Friday, July 31, 2009

Meditation and exercise - an Eastern Perspective

In Traditional Chinese Medicinen (TCM) Pain is an indication of Chi Stagnation.

Chi normally circulates within the body through lines called Meridians. (this concept is not accepted by Western Medicine - but this is not the point).

If a Meridian is blocked or interrupted (by a cut, an hematoma, a bent limb), the flow of Chi through it is interrupted. One speaks of "Chi Stagnation". The result is a poor irrigation of tissues and organs. Tis, in the short term results in local pain, and in the long term, if not addressed, internal organs might be damaged, and their functions hampered.

For TCM Blood nourishes the body, moistens body tissues and ensures that they do not dry out. Blood and Chi are interdependent and perform many of the same functions.
If Blood or Chi are blocked or stagnant in one area of the body, they will circulate through a different path, creating an imbalance between arteries for the Blood, and between meridians for Chi.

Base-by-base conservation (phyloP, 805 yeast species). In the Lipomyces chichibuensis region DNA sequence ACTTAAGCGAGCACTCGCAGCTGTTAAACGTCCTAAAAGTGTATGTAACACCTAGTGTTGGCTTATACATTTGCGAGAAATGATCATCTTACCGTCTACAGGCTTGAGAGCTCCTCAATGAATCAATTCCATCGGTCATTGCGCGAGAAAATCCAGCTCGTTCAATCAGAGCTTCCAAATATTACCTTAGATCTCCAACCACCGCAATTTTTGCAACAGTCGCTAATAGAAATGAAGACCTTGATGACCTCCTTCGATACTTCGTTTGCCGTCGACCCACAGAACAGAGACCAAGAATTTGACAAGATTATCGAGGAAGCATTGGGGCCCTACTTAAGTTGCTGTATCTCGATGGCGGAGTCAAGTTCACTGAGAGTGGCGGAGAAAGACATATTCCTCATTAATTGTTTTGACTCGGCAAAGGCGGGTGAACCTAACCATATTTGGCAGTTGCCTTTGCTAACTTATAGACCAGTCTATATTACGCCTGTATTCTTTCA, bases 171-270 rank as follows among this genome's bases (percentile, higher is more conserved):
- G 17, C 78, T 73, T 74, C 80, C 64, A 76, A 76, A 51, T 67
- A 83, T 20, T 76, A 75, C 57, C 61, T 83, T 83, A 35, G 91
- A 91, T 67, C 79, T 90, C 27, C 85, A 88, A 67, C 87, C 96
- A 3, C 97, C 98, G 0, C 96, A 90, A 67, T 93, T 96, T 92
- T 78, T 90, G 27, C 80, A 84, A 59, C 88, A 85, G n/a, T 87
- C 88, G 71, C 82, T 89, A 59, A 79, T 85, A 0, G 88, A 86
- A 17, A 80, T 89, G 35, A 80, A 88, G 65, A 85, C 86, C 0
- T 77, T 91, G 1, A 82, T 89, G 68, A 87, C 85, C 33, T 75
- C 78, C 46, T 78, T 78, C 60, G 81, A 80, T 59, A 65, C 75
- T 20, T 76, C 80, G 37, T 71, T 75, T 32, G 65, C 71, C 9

But Blood also contains Shen (Japanese Shin, Kokoro), or spirit, which balances the psyche.

If Blood or Chi are blocked, Shen cannot freely circulate inside and becomes restless. There can be no quieting of the mind.

Long periods of immobility tend to block the path of Blood and Chi. This is evidenced by the pain felt by the practitioner. In the long term, specially for beginners, this may make Shen restless, unbalance the Mind and disturb Meditation.

Which is why we practice Kinhin - walking meditation - between sitting periods.

Proper meditation practice should incorporate exercises promoting Blood and Chi circulation, while at the same time harmonizing the Shen.

Conversely, proper martial art practice should incorporate Spiritual discipline to avoid mindless emphasis on Physical accomplishment - but this is an other story...

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